Nonsense and hypocrisy are driving good teachers away
At last, an article of refreshing directness and humanity that cuts through all the nonsense, hypocrisy and dishonesty around performance management and lesson observation ("Original thinkers? We don't want your sort", Comment, 14 March).
If a lesson is judged to be anything less than "good", then there cannot be any other reason than the teacher being "inadequate". You are not allowed to say that you are affected by some personal crisis or unable to manage the workload or, indeed, that the observer is talking from their nether regions.
I know teachers who have been in exactly the situation described and have walked away rather than fight the injustice. They are mostly women and all in their fifties. Those in charge of education need to consider if the Gadarene rush to employ hordes of younger, cheaper, malleable recruits is really desirable. We face an unbalanced age structure in the profession, with the death of teaching as a long-term career for all but a few.
Secondary teacher and school governor, Essex
The pseudonymous Tessa Matthews and Mrs Swan are right to point out the dangers of classroom observation if its limitations are not recognised. In the vast majority of cases, judgements about teaching quality have to be tentative and should be offered as such. Teachers need to be reassured that because of the partial nature of those judgements no firm generalisations can be made based on any one lesson. There are promising indications that England's schools inspectorate Ofsted does recognise this, but do many Ofsted-obsessed senior managers?
Spark Bridge, Cumbria
Better exams are our business, too
We welcome AQA giving examiners more freedom to use their professional judgement ("This is a God-given chance to improve", 14 March). At OCR we have always ensured that examiners use their judgement as well as a range of statistics and it is good to see that AQA chief executive Andrew Hall has realised that this produces the most reliable and valid grading.
All boards are enhancing mark schemes, but syllabuses, examiner guidance and training also have to be improved. We are ensuring that we draw from the expertise of all those involved in exams - in particular, teachers and examiners.
Contrary to what Mr Hall says, we have been really pleased by how many schools and colleges want to engage with us. The pilot scheme he mentions is just a part of our work with schools but is already attracting significant interest from teachers.
Chief executive, OCR
Michelle Pfeiffer got there first
The "unconventional" strategy advocated by researchers in "When every child is a straight-A student" (14 March) is not new. I first saw it used by Michelle Pfeiffer's character in Dangerous Minds - a 1995 film loosely based on the true story of an ex-US marine who found herself teaching a difficult class in "the hood". Who needs Harvard when we have Hollywood?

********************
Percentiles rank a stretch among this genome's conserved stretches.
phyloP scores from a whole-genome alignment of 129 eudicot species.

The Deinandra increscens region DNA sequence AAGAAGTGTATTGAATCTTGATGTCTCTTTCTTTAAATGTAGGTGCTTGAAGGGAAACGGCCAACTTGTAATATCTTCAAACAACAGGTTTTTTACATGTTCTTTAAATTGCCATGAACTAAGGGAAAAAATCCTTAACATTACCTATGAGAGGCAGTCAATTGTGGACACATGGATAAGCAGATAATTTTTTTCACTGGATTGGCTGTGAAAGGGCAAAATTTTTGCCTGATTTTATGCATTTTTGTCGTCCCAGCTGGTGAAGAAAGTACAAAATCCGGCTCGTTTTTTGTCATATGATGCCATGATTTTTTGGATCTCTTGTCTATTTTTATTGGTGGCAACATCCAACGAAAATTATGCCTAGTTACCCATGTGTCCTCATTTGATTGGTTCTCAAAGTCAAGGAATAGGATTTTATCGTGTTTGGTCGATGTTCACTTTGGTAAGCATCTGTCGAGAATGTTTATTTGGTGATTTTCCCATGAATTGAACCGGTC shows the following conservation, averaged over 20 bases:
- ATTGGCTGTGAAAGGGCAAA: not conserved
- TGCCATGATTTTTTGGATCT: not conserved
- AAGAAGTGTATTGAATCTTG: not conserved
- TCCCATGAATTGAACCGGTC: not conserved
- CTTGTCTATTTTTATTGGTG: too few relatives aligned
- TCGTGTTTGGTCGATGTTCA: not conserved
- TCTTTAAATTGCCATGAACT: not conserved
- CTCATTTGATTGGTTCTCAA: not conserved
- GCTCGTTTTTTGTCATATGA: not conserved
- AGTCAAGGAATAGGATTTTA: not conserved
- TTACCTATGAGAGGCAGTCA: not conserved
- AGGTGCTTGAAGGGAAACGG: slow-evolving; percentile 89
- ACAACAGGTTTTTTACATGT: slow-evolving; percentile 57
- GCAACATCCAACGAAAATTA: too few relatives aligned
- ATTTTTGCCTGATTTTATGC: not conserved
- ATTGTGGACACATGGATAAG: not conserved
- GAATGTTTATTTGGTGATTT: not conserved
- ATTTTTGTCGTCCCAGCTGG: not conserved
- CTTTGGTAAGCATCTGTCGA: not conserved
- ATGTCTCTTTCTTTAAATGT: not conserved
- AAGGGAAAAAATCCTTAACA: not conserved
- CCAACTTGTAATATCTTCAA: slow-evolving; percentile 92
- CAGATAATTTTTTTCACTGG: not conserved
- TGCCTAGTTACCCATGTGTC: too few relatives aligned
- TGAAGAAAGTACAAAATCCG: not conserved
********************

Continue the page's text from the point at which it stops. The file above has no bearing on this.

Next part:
Director, Anglia Assessment
Tame fierce parents with kindness
Teachers understand that parents care fiercely for their children and can express concern in a variety of ways (some less helpful than others: "Attack of the parents", Feature, 14 March). Teachers also appreciate that even the fiercest animals can be calmed by witnessing kindness towards their young.
Education and training director, Independent Association of Prep Schools
Diagnosis is not the point of dyslexia
It seems that all of your correspondents who take issue with Joe Elliott's arguments in The Dyslexia Debate are either academics or educational psychologists who diagnose the alleged condition ("The dyslexia label: lifeline or damaging distraction?", Letters, 7 March; "Discarding dyslexia would be a bad move", Letters, 14 March). They seem unable or unwilling to separate diagnosis using a single, meaningless, umbrella term from identifying literacy problems and working with parents and children to overcome them. They are two different things.
No one is saying, as Dr Peter Congdon claims, that we should discard dyslexia and "lump.together" all literacy problems. Indeed, many - myself and Professor Elliott included - are saying the opposite: let's identify the precise nature of literacy issues and support children to overcome their barriers, but without hanging a label around their neck.
Special educational needs coordinator and director of inclusion, Leeds
A working hypothesis
I don't know how many young people Claire Fox spoke to for "Dreaming of life, the universe and everything" (Comment, 7 March) but she misses the point: students value learning about work.
Since 2010 I have worked with 5,000 young people in Milton Keynes, bringing hundreds of guests from the world of work into classrooms. In questionnaires, 99 per cent of students agree or strongly agree that they enjoyed the activity and 97 per cent say they learned a lot from it.
Young people of all ages are interested in real work and want more rather than less time learning about it. Asking "What are you going to be when you grow up?", and listening actively, should be every educator's starting point.
Consultant, Worktree, Milton Keynes